Taper Tantrum Two

Call it Taper Tantrum Two.

Two of the 12 members of the Federal Open Market Committee suggested on Thursday that it’s time to raise interest rates, causing the Dow Jones Industrial Average to drop 254 points.

To get a better idea of how ludicrous this is, consider the following:

  • The two hawks represent a sixth of the board. The hawks will need to more than triple their numbers to represent a majority.
  • Stock ChartThe two Fed members were speaking at a Cato Institute event called, “Rethinking Monetary Policy.” The event was not called, “Seven More Years of ZIRP,” “Zero Everlasting” or “Bring on QE4.”  Why would anyone be surprised that they spoke in favor of a rate hike?
  • One of the two, St. Louis Federal Reserve President James Bullard, is an alternate member of the FOMC and has long been advocating for a rate hike. This is the guy who caused the Dow to drop 100 points when he suggested in June 2014 that interest rates might be hiked in the first quarter of 2015.  We tried to determine the role of an alternate member, but the Federal Reserve Board’s description is about as clear as a Fed policy statement.  The page says there are 12 members of the FOMC, but lists 10, as well as four alternates.  So how do they come up with 12?  These are the people who are managing our economy.

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Fed Policy Brings Record Stock Buybacks

Just once, we’d like to post that the economy is growing like pumpkins in September, that personal income is soaring (or at least not falling), that jobs are being created, businesses are being started and capital is being invested.

Would that it were true.

Readers of this blog may thing we’re pessimistic by nature. We’re not. It’s just that the economy has been a disaster for as long as we’ve written this blog.Non-Farm Payrolls

Now, finally, the unemployment rate has fallen to 5% – just under 10% if you’re counting people who have given up looking for work or who are working part-time because they can’t find full-time work.  In addition, the U.S. Bureau of Labor Statistics reported that personal income grew 2.5% between October 2014 and October 2015.

The economy is cyclical and it could signal that the job market is finally improving.  However, the labor force participation rate remains at its lowest level in 38 years, so we’ll leave the cheery propaganda to mainstream media. We feel an obligation to tell the truth and the truth is that the economy is still in dismal shape. We’re not in a recession – at least not according to the traditional definition of one – but defining the current period of economic non-growth as a “recovery” is a stretch.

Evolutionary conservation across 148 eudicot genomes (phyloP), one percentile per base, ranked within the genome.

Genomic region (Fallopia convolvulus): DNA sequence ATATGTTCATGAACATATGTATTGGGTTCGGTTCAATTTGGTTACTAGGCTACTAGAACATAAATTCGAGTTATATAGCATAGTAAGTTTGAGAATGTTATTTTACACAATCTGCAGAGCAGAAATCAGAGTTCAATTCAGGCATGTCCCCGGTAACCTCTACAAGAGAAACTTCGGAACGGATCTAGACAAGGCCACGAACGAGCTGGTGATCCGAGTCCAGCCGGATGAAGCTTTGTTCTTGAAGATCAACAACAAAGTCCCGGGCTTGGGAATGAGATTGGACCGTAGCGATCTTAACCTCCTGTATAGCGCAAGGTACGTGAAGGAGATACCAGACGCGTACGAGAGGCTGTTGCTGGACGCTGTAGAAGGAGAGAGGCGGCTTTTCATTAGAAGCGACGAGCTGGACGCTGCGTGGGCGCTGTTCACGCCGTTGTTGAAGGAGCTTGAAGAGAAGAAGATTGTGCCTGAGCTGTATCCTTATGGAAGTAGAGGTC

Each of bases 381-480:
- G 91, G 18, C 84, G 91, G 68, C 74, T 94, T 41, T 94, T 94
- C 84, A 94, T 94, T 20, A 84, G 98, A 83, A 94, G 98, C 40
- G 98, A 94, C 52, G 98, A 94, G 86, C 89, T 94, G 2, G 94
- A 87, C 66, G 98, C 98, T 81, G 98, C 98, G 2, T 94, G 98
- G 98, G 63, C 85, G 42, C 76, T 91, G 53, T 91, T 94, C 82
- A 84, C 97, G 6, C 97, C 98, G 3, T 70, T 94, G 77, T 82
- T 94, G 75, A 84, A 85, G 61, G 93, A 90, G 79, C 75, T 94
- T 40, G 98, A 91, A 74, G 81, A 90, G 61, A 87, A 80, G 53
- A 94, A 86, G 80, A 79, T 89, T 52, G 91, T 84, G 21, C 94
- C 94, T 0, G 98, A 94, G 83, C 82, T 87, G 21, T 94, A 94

Consider what the current recovery hath wrought:

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A Way Out for the Fed

The economy grew at a tepid rate of 1.5% during the third quarter.  More than 100 million Americans aren’t working.  And the inflation rate is near zero.

That’s after seven years of the most radical monetary policy in history, which was supposed to lower unemployment while boosting the inflation rate to 2%.  If you’re the Federal Reserve Board, do you:

  • Conclude that keeping interest rates near zero isn’t helping the economy and abandon that policy.
  • Keep doing what you’re doing, hoping things will change next year, so you can take credit for it.
  • Conclude that the economy is still a mess even after you bought a few trillion dollars’ worth of bonds, so maybe you need to buy more bonds.

The correct answer, at least last week, was b., as the Fed voted to continue its zero interest rate policy (ZIRP), “surprising no one,” as The Wall Street Journal noted.

That means the Fed will keep on zirping, at least until December, but more likely into 2016.

Subject to Interpretation

The Fed’s policy statement, which has changed about as much as Fed policy over the past seven years, was interpreted by many to imply that the Fed “might” increase interest rates by a whole 0.25% when it meets in December.

“Before the Fed released its policy statement Wednesday,” The Wall Street Journal reported, “traders in futures markets put about a 1-in-3 probability on a Fed rate increase this year; after the release, that probability rose to almost 1-in-2.”

In addition, nearly two-thirds of economists participating in The Wall Street Journal’s latest monthly survey believe the Fed will raise rates in December.  Of course, these ar

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